"I think the best Belgian beers are the ones that have flavors that you can’t quite identify, even when you brewed the beer."ReplyDelete
Hey, just wondering if you knew the alleged origins of the Saison II strain. Is it Brasserie Blaugies like some are claiming? Sounds like it worked real well, though, and since Wyeast discontinued 3726, I might have to give this one a shot.ReplyDelete
From what I have read, the strain is supposed to be a second isolate from Dupont. I have heard that WY3726 is supposed to be from Blaugies. In the end the character of the yeast on your system is what matters, no way to control for a brewery's fermentors and other terroir.ReplyDelete
Do you think one of the Lambic blends would work well in this one, maybe in the secondary to keep from overpowering the base beer?ReplyDelete
I think a primary fermentation with Saison II, followed by either Wyeast Lambic or Roeselare Blend (or bottle dregs from another sour beer) would be perfectly fine. The results will not be exactly the same, but it will still make an excellent beer.ReplyDelete
That's what I was thinking exactly. Thanks and glad to hear yours turned out so well.ReplyDelete
Have you ever tried a Consecration or La Folie clone before? I know NB and RR both do a lot of blending, so it'd be tough to get an exact clone from one 5gal batch. However, couldn't you (or me, I suppose) just make 3-4 identical clones and then do some mini blending between them?ReplyDelete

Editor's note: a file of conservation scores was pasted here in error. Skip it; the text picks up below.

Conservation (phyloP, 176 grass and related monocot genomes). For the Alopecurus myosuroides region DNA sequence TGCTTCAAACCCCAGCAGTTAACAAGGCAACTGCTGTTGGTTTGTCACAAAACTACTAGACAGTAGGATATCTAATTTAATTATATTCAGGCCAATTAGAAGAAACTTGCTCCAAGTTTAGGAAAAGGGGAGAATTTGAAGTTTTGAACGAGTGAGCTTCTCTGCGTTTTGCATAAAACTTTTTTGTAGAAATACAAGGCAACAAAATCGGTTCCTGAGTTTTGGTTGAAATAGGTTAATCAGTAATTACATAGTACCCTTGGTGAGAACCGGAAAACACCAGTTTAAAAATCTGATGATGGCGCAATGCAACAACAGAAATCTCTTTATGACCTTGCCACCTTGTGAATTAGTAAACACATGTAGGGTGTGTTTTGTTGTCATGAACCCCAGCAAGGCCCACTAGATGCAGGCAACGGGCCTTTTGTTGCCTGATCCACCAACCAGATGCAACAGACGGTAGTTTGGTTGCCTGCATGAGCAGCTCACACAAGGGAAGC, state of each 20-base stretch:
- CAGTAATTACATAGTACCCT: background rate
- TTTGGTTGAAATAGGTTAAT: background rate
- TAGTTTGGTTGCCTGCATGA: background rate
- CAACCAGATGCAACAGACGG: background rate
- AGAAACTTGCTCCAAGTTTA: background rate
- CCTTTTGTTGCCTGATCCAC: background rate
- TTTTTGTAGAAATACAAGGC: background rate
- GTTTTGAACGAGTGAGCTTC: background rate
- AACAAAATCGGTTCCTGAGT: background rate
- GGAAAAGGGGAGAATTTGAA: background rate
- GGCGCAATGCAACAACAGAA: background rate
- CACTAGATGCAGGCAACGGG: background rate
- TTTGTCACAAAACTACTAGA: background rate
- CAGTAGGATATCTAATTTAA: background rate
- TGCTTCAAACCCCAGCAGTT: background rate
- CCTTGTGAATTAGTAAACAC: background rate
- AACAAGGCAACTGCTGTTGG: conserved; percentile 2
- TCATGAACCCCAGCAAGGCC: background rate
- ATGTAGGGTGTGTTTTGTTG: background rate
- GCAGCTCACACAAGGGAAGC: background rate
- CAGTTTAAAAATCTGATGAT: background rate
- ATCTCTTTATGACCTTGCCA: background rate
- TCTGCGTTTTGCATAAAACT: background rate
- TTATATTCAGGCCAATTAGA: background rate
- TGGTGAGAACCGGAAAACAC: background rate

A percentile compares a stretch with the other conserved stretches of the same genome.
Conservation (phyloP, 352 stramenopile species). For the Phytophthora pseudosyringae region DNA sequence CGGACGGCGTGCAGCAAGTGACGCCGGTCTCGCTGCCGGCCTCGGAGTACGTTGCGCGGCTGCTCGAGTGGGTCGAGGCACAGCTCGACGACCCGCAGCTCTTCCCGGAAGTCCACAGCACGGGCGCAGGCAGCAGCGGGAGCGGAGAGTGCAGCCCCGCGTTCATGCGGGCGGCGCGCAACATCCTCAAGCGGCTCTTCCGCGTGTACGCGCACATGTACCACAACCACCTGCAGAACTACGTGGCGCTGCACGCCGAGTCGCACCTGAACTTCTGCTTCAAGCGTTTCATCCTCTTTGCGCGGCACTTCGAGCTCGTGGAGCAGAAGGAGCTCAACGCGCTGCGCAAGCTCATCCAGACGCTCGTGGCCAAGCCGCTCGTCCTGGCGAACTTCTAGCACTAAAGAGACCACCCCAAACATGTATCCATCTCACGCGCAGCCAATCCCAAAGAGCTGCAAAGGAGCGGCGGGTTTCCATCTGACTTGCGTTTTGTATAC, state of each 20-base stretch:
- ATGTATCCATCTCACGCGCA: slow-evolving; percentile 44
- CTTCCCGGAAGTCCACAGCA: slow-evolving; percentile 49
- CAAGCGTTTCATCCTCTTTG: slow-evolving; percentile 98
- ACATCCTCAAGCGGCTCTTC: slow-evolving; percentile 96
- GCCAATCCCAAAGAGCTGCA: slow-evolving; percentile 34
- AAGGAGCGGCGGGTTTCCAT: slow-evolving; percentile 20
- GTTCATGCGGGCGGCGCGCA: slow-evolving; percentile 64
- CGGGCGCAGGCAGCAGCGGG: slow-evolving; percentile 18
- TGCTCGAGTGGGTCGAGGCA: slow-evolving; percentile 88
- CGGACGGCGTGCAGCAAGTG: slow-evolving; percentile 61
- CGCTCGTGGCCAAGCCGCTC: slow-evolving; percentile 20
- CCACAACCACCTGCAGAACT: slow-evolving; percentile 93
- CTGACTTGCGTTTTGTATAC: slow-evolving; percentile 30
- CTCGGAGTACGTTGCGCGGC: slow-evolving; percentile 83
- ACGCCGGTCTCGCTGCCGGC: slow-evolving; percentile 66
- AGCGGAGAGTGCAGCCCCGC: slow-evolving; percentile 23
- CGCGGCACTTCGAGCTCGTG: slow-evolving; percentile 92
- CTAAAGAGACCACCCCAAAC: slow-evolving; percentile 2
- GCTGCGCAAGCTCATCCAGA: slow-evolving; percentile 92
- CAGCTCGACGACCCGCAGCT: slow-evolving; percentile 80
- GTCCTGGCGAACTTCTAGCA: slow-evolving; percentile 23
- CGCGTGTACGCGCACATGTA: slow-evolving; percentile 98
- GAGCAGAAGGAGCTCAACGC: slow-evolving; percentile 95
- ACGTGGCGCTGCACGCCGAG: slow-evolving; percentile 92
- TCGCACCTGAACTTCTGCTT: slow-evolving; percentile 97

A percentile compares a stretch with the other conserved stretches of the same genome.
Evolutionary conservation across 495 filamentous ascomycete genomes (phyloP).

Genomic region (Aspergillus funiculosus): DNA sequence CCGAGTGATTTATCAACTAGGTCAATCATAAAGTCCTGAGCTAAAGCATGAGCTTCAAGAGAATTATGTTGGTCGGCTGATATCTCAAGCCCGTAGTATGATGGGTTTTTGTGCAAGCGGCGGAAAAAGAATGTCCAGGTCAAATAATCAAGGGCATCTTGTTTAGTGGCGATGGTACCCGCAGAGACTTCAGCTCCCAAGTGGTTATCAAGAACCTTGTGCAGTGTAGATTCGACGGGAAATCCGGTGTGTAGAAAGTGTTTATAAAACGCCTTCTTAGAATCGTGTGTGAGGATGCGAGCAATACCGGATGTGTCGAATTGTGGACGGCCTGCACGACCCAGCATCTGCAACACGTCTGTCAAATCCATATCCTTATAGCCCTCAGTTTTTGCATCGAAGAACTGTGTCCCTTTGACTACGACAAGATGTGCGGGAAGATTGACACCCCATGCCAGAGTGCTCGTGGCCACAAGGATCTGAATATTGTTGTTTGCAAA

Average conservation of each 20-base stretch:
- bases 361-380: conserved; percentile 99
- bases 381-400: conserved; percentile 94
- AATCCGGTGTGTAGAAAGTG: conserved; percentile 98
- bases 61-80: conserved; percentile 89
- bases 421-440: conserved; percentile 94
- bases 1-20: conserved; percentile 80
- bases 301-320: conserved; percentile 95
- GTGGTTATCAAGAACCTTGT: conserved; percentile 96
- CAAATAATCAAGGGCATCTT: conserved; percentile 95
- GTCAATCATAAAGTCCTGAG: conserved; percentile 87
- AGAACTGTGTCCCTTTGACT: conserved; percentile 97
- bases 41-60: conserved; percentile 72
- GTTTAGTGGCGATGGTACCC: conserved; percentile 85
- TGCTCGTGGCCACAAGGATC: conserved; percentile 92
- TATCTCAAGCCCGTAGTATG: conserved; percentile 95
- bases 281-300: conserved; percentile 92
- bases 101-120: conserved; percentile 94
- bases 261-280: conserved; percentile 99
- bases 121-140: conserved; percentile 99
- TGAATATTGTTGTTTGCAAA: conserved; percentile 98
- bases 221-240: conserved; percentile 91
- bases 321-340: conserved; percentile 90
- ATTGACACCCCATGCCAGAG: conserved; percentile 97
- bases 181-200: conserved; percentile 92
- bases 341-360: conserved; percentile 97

You certainly could make a batch inspired by any commercial beer, but even with blending getting it exactly right would be tough. Even given the exact malt/hop bill, it would be tough to mimic their process exactly. Both breweries execute clean fermentations to start, but then only put clear beer in the barrels (filtered or centrifuged). Getting the microbes from Russian River isn’t tough, they are in the bottles, but they do a staggered pitch. La Folie (and all the New Belgium sours) are currently pasteurized, although they are bottle conditioned with a clean yeast after the bugs are killed. The differences in barrels, and temperature are hard to mimic as well.ReplyDelete
What I am saying, is certainly try to make an “inspired by” version of your favorite beer, but don’t feel bad if it isn’t exact. Blending is a great way to go to help dial something in, but there is a big difference between four fermentors and having 30 foeders to pick and choose from as New Belgium does. Honestly, I recently got to try 4 vintages of Consecration side-by-side and there was a considerable variation… and man was that batch 001 great!
Holy crap. How'd you accomplish that? My local bottle shop had a vintage bottle release recently and I paid an exorbitant amount for a 2009 Consecration. Still trying to figure out the best occassion in which to open it up.ReplyDelete
The 001 was mine, I'd just been waiting for a good excuse to open it. A friend of a friend still on bottles from the first release of Beatification, I drank my lone bottle of PH1 five years ago and I still think it is the best sour I have tasted.ReplyDelete